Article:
New DHS Policy Links Cash Assistance to School Attendance
Under a new policy announced this week by the Michigan Department of Human Services, Michigan families could lose welfare benefits if their children aren't attending school regularly. Under the new DHS policy (which you can access by clicking here), starting October 1 parents of school age children or minor parents will have to provide verification that every child in the household ages 6-18 (except those who have already graduated) is attending school. Failure to provide that verification for children aged 6-15 will result in the entire family losing benefits. If children are aged 16-18, only those children will lose benefits.
At least one school official in the state was quoted as saying that this policy could be an effective “tool” against truancy. However, advocates for families in poverty expressed concerns about a policy that would cut off benefits for an entire family if just one child were truant.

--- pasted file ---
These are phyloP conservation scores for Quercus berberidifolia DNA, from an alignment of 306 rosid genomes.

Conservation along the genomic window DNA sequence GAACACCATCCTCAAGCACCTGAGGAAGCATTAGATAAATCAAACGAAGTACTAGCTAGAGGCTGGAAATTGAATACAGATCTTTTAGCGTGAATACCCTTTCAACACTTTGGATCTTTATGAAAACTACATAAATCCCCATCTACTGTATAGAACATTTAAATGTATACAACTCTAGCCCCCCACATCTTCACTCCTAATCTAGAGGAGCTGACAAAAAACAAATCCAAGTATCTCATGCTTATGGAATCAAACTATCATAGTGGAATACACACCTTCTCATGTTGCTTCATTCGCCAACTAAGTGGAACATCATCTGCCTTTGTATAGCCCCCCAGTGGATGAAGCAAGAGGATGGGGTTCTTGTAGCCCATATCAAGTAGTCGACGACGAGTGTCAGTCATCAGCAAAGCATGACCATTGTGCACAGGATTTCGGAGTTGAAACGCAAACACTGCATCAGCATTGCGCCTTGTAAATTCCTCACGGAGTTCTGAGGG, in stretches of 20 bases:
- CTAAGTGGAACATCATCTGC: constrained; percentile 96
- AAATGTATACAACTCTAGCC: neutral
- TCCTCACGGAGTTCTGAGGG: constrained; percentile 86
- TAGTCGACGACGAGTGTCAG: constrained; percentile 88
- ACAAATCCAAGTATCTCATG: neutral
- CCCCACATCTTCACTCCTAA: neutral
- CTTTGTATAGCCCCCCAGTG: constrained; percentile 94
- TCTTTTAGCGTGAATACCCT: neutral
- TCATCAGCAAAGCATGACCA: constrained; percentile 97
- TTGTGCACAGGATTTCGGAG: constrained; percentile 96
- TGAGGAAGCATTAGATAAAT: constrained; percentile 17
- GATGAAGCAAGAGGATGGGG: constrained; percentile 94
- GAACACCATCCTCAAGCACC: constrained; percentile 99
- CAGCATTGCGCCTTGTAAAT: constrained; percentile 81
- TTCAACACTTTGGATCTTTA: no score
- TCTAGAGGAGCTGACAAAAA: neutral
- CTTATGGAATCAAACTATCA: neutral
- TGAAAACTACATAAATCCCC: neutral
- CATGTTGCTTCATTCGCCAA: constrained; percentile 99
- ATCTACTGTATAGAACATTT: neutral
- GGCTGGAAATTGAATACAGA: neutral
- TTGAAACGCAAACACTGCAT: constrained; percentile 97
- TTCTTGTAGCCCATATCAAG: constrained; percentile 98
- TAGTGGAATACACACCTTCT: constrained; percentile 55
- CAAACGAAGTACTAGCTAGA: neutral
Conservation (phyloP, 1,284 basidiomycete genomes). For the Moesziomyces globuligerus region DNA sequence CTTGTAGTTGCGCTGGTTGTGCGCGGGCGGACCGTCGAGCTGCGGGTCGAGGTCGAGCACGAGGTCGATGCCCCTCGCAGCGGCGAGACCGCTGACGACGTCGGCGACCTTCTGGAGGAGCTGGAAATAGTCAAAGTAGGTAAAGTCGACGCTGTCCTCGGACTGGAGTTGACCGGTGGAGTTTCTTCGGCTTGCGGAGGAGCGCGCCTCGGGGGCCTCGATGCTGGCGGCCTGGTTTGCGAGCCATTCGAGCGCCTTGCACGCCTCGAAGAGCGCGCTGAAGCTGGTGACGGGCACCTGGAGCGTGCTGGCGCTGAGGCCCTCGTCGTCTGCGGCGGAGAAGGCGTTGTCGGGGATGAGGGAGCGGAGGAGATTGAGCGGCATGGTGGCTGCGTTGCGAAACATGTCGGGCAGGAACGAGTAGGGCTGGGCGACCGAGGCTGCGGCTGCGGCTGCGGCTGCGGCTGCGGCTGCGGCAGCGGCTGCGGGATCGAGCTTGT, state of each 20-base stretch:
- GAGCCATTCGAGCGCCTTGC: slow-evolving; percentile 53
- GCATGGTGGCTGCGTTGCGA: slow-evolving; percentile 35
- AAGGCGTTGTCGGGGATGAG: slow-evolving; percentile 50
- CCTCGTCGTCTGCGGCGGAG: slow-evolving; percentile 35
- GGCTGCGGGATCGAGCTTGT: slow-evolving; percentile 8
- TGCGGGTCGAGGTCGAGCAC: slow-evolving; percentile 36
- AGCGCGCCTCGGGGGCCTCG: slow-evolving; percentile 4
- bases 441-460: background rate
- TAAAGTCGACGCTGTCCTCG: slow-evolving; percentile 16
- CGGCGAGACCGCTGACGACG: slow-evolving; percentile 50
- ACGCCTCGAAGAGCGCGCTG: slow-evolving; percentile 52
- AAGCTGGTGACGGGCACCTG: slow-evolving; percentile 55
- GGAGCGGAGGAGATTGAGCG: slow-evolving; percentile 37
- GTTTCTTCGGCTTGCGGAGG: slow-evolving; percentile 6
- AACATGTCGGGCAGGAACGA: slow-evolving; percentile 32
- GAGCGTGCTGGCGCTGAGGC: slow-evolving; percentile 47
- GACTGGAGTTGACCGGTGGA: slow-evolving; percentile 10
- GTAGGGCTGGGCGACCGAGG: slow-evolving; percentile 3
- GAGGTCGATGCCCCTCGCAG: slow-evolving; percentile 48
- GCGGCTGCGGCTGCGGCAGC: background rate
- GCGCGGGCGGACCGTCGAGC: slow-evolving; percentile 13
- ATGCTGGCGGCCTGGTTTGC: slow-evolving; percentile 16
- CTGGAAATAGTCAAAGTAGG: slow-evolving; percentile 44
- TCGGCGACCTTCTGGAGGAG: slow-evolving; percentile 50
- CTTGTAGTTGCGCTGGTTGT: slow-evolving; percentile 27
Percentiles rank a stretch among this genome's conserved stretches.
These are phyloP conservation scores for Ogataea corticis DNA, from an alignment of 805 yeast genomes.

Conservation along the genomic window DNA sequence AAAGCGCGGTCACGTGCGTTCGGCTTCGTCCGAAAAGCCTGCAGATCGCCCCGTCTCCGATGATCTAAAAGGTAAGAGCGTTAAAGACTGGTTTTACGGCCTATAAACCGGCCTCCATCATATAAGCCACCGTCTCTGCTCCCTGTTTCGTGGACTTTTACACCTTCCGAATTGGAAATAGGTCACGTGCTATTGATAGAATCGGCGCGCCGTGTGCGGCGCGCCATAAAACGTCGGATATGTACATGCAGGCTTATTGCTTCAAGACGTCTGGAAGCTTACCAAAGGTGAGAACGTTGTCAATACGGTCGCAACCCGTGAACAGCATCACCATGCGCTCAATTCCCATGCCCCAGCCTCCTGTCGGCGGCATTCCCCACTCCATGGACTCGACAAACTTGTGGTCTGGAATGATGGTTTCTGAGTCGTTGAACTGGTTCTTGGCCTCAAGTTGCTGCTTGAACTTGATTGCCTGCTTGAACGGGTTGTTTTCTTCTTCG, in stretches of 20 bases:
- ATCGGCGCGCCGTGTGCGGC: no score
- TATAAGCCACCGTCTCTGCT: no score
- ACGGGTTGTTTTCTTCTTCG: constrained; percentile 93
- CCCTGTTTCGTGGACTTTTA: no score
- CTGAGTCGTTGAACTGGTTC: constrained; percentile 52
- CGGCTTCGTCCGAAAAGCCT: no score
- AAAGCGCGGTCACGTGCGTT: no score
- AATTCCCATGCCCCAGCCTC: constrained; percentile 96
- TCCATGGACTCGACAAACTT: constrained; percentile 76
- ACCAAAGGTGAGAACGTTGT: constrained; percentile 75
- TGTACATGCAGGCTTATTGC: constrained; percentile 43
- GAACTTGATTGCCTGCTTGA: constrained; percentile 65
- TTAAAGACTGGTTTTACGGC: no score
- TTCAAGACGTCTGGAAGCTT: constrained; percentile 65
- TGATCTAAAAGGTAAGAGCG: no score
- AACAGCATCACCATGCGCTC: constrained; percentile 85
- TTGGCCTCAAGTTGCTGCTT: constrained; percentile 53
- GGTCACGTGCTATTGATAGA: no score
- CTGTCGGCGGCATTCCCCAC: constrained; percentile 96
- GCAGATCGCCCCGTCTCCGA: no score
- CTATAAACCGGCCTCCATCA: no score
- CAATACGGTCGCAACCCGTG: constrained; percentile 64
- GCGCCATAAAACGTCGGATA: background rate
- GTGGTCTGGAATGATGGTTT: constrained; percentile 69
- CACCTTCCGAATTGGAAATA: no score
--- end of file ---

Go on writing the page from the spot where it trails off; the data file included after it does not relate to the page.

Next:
For their part, schools are going to be asked under this policy to provide parents with verification of school attendance for each of their children. Parents will be required to get the school to fill out and return the appropriate form in order to qualify for benefits (click here to view a copy of the required form, a DHS-3380).
It is worth noting that the process for 16-18 year olds is already in place. As of the writing of this article, MASSP had not yet been able to get information on how many new students this policy will impact. According to data compiled by the Michigan League for Human Services, in 2010 there were over 150,000 children statewide receiving FIP benefits (though no numbers on how many of those were school age).